Eric Jan Malotaux presents a way of implementing SOA in small iterative steps, each step delivering value to stakeholders, higher than the costs involved, using feedback from previous steps to adjust the requirements and design accordingly.
Eric Jan Malotaux has been developing software for more than 25 years, using many different programming styles and programming languages. Currently he works for Ordina, a large ICT service provider in the Netherlands. He specializes in software architecture, development environments, model-driven development, and agile development processes like Evo, Scrum and Extreme Programming.
The International SOA Symposium is a yearly event that features the top SOA experts and authors from around the world, providing a series of keynotes, talks, demonstrations, panels, and SOA training and certification workshops - all with an emphasis on realizing SOA in the real world.
Re: Could not download the slides.
Thanks a lot for letting us know. The problem has been fixed.
Tor Arne Kvaløy
Re: Real understanding
I am not quite sure where you see any particular knowledge about SOA in this presentation. Somebody who does not understand (let alone speak about) the relationship between reuse and service versioning has no understanding whatsoever about SOA. Somebody who does not understand that one of the key principle of SOA is the decoupling of the interface from the implementation (something that REST 99% of the REST developer don't practice) and claim that an ESB has no value, has never found SOA. You don't have to spend millions to achieve this separation, but not understanding how core it is, is very sad.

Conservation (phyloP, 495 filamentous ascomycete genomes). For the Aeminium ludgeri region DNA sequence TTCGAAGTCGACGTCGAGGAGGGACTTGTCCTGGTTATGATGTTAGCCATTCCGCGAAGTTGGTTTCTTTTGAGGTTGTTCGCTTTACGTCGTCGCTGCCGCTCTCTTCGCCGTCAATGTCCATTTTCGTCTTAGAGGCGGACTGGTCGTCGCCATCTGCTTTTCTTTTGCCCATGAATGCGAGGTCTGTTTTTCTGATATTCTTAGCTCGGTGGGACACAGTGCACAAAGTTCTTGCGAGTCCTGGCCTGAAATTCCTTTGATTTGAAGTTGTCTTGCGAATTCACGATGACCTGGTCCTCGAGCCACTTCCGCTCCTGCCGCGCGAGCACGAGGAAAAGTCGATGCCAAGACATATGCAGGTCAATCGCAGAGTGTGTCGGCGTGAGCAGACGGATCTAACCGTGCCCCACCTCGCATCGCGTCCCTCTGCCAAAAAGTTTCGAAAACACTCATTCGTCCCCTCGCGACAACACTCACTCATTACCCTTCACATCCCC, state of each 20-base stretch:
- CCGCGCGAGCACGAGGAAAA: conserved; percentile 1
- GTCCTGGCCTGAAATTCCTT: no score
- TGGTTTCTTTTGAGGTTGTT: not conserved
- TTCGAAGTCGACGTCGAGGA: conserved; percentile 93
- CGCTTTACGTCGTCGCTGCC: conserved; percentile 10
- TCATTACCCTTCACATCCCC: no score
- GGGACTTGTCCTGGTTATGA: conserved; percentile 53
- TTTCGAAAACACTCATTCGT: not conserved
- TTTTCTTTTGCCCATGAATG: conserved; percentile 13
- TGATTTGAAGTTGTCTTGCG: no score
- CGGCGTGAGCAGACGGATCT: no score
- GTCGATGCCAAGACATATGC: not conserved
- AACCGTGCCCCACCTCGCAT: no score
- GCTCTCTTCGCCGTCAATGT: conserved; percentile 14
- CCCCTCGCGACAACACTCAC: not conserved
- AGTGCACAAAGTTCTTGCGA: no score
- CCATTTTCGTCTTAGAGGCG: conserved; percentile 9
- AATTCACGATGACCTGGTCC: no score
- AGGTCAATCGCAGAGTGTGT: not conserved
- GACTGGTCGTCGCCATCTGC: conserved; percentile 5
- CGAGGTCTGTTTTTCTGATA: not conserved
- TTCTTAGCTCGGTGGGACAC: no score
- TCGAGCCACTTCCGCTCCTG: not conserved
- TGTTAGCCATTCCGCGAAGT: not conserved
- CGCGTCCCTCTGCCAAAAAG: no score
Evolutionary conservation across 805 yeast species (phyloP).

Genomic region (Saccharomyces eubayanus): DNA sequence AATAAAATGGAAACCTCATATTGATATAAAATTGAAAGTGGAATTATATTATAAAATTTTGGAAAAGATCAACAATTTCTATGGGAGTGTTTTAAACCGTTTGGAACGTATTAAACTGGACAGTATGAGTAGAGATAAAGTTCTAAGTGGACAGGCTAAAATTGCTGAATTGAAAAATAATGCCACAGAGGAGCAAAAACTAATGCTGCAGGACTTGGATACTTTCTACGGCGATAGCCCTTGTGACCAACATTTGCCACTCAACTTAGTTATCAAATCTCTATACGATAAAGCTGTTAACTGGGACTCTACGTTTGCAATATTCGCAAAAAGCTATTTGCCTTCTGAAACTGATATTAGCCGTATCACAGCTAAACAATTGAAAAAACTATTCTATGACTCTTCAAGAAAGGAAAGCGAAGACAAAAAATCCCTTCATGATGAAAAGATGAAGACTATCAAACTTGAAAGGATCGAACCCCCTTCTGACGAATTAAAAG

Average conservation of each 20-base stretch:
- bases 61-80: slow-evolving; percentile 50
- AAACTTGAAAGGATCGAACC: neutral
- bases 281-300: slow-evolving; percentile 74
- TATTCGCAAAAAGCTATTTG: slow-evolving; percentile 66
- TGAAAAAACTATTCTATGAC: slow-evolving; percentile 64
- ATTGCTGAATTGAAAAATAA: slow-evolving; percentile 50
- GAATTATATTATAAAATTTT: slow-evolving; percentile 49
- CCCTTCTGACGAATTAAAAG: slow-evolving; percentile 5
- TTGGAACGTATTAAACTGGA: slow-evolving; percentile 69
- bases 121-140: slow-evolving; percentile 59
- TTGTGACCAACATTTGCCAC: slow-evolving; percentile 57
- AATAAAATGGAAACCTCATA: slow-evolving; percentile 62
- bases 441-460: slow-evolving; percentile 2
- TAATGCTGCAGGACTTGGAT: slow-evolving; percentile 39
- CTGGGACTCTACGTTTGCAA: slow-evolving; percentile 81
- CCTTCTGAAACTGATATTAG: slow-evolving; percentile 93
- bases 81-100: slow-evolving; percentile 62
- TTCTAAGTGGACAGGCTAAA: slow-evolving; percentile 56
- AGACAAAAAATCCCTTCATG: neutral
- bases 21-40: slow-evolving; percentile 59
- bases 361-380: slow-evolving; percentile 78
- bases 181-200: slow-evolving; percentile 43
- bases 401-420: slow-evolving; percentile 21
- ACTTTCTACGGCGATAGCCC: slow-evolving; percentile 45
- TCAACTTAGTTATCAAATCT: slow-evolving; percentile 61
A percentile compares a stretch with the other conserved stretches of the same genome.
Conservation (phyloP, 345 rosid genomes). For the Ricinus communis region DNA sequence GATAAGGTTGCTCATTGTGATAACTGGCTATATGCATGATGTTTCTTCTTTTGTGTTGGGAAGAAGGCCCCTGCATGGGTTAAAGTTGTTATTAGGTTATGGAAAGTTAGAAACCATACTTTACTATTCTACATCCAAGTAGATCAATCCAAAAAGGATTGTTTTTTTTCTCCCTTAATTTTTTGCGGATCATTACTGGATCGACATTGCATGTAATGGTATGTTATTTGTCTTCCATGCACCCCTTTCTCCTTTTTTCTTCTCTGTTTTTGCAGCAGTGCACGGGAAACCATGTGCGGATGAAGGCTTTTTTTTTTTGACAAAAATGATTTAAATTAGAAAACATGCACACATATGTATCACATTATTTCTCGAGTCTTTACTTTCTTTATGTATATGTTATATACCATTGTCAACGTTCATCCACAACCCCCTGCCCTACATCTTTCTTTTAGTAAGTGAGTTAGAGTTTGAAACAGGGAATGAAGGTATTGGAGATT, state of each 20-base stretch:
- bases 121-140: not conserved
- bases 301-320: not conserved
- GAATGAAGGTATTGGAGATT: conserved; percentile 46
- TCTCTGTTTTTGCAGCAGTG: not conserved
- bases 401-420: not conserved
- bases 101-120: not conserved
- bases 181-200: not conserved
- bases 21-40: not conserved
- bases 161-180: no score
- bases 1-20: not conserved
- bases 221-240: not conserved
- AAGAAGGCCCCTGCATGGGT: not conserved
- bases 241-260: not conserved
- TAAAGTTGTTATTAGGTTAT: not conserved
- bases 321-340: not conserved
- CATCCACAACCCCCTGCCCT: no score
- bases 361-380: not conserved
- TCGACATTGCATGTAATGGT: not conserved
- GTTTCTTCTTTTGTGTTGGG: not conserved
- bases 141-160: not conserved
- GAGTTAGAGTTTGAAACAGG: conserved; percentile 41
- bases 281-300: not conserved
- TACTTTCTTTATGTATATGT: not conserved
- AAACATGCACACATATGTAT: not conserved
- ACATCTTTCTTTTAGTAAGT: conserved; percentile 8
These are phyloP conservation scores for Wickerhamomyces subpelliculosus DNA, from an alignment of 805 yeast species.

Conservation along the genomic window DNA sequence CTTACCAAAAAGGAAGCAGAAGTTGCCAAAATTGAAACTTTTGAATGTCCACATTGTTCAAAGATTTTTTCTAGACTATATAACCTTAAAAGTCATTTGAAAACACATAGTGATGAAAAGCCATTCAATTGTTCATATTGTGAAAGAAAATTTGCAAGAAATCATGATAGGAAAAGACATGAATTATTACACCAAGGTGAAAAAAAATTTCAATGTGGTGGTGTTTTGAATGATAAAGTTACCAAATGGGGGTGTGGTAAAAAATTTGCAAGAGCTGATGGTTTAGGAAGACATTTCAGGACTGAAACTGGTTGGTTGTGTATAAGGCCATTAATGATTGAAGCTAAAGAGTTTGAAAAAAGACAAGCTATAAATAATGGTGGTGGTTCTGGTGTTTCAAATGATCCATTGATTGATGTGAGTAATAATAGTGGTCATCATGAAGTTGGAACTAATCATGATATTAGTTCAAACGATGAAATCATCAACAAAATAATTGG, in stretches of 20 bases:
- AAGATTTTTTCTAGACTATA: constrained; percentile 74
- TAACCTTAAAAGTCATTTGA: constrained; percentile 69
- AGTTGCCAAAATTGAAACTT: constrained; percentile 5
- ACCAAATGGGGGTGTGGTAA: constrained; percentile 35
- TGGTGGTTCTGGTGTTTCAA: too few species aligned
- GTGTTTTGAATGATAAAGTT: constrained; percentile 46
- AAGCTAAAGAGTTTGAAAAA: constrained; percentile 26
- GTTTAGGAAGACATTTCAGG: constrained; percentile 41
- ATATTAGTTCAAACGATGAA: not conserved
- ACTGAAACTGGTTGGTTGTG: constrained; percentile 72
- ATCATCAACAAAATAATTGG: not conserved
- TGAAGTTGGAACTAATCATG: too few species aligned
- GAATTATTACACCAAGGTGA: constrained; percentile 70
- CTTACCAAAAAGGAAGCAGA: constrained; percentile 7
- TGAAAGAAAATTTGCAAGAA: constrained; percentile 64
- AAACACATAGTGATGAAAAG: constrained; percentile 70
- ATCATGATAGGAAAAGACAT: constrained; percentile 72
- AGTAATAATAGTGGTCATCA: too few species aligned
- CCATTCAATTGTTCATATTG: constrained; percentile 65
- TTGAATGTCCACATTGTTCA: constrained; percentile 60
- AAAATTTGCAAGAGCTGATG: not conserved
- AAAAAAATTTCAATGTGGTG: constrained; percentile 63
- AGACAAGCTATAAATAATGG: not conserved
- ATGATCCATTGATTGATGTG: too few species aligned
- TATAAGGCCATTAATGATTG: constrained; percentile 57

The author may think that he speaks about SOA but he doesn't. He may have achieved building some "usable" software apply EVO principles, but by a large margin he has never build a "service". The author points rightfully that "reuse" couples service consumers, but he has no understanding on how to use SOA technologies to minimize this coupling and therefore rip the benefits behind SOA. This is why the author claims that "reuse" is "overrated".
For the record, "reuse" doesn't have to be designed. It can't be designed. In SOA, reuse happens the other way around, it is not new consumers who reuse existing services, it is the old consumers who reuse new service versions (without any change) as the service evolve to meet the needs of new consumers. Anybody who is trying to design a service that can be reused 3 years from today is wasting everybody's time and resources. Governance does not yield reuse.
It is sad that in 2011, people still propagate this kind of deeply to and totally flawed message about SOA.